Scientists make progress with growing organs for transplants

Scientists make progress with growing organs for transplants

Researchers from the University of Cambridge have laid the foundations for growing synthetic embryos that could develop a beating heart, gut and brain.

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Story by Big Think

For over a century, scientists have dreamed of growing human organs sans humans. This technology could put an end to the scarcity of organs for transplants. But that’s just the tip of the iceberg. The capability to grow fully functional organs would revolutionize research. For example, scientists could observe mysterious biological processes, such as how human cells and organs develop a disease and respond (or fail to respond) to medication without involving human subjects.

Recently, a team of researchers from the University of Cambridge has laid the foundations not just for growing functional organs but functional synthetic embryos capable of developing a beating heart, gut, and brain. Their report was published in Nature.

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Peter Rogers
Dr. Peter Rogers grew up milking cows and building barns. This provided him the transferable skills necessary for a smooth transition into academic research. Three years of genetics research led to six years of immunology research, which led to a Ph.D. from Auburn University. That led to three and half years of instructional design research at Tufts University School of Medicine. His expertise includes biomedical sciences & technology, social determinants of health, bovine birthing, training & development, and cognitive psychology. He’s taught dozens of university courses, ranging from Principles of Biology to Advanced Medical Immunology. He is currently co-writing a book with his father, George Rogers, called "How to Correctly Hold a Flashlight: A Disagreement in Academic and Agricultural Perspectives."
This man spent over 70 years in an iron lung. What he was able to accomplish is amazing.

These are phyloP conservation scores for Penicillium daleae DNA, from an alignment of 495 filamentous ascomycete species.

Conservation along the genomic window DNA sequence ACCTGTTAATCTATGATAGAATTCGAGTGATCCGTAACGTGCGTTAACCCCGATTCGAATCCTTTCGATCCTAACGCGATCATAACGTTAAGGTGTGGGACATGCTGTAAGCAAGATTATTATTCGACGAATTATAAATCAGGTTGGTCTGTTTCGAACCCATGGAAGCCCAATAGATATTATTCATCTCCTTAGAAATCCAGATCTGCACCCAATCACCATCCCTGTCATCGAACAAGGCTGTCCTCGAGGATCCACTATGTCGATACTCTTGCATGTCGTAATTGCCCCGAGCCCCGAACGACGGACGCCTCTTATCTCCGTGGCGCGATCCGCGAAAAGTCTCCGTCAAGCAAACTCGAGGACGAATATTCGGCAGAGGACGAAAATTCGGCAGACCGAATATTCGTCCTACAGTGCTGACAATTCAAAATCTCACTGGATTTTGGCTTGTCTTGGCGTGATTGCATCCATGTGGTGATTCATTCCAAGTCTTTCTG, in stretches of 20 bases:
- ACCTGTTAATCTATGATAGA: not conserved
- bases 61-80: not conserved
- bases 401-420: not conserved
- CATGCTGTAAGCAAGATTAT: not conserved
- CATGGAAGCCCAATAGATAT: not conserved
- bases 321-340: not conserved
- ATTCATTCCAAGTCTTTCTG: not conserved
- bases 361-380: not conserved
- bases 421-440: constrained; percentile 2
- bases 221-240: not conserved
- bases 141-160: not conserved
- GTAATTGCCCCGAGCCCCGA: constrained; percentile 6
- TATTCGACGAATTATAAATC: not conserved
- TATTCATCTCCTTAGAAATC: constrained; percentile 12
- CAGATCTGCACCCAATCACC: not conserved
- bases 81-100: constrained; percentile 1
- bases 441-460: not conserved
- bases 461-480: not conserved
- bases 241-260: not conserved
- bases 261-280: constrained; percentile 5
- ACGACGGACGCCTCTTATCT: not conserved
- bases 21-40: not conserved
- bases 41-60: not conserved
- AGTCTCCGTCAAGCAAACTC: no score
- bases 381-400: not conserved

Paul Alexander spent more than 70 years confined to an iron lung after a polio infection left him paralyzed at age 6. Here, Alexander uses a mirror attached to the top of his iron lung to view his surroundings.

Allison Smith / The Guardian

It’s a sight we don’t normally see these days: A man lying prone in a big, metal tube with his head sticking out of one end. But it wasn’t so long ago that this sight was unfortunately much more common.

In the first half of the 20th century, tens of thousands of people each year were infected by polio—a highly contagious virus that attacks nerves in the spinal cord and brainstem. Many people survived polio, but a small percentage of people who did were left permanently paralyzed from the virus, requiring support to help them breathe. This support, known as an “iron lung,” manually pulled oxygen in and out of a person’s lungs by changing the pressure inside the machine.

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Sarah Watts

Sarah Watts is a health and science writer based in Chicago.

When doctors couldn’t stop her daughter’s seizures, this mom earned a PhD and found a treatment herself.

Savannah Salazar (left) and her mother, Tracy Dixon-Salazaar, who earned a PhD in neurobiology in the quest for a treatment of her daughter's seizure disorder.

LGS Foundation

Twenty-eight years ago, Tracy Dixon-Salazaar woke to the sound of her daughter, two-year-old Savannah, in the midst of a medical emergency.

“I entered [Savannah’s room] to see her tiny little body jerking about violently in her bed,” Tracy said in an interview. “I thought she was choking.” When she and her husband frantically called 911, the paramedic told them it was likely that Savannah had had a seizure—a term neither Tracy nor her husband had ever heard before.

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Sarah Watts

Sarah Watts is a health and science writer based in Chicago.